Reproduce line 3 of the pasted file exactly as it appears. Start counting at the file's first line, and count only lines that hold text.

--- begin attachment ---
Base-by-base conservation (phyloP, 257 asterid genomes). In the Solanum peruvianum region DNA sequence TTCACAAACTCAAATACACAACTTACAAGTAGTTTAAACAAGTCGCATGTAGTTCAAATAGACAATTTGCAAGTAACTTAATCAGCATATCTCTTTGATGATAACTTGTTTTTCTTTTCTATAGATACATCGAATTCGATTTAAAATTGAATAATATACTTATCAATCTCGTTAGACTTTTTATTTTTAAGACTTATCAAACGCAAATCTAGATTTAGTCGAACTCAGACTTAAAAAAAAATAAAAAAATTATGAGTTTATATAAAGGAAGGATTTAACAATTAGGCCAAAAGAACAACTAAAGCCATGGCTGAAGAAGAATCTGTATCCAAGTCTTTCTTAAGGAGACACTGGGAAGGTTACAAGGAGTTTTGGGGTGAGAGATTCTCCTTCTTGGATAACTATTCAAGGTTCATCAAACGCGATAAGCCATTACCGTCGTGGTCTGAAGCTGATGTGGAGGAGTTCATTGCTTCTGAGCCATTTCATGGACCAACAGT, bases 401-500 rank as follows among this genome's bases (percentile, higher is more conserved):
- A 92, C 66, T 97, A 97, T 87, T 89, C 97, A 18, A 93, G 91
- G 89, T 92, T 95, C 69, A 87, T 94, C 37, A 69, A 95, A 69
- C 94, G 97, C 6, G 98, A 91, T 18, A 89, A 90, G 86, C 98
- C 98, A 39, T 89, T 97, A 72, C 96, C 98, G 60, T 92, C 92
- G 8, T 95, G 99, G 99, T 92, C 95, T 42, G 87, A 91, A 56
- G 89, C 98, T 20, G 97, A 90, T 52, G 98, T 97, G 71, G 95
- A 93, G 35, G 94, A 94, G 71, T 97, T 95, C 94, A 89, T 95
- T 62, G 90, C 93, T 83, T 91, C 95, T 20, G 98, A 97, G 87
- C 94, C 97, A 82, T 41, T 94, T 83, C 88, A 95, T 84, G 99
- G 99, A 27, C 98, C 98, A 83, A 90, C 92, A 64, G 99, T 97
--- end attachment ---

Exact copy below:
- G 89, T 92, T 95, C 69, A 87, T 94, C 37, A 69, A 95, A 69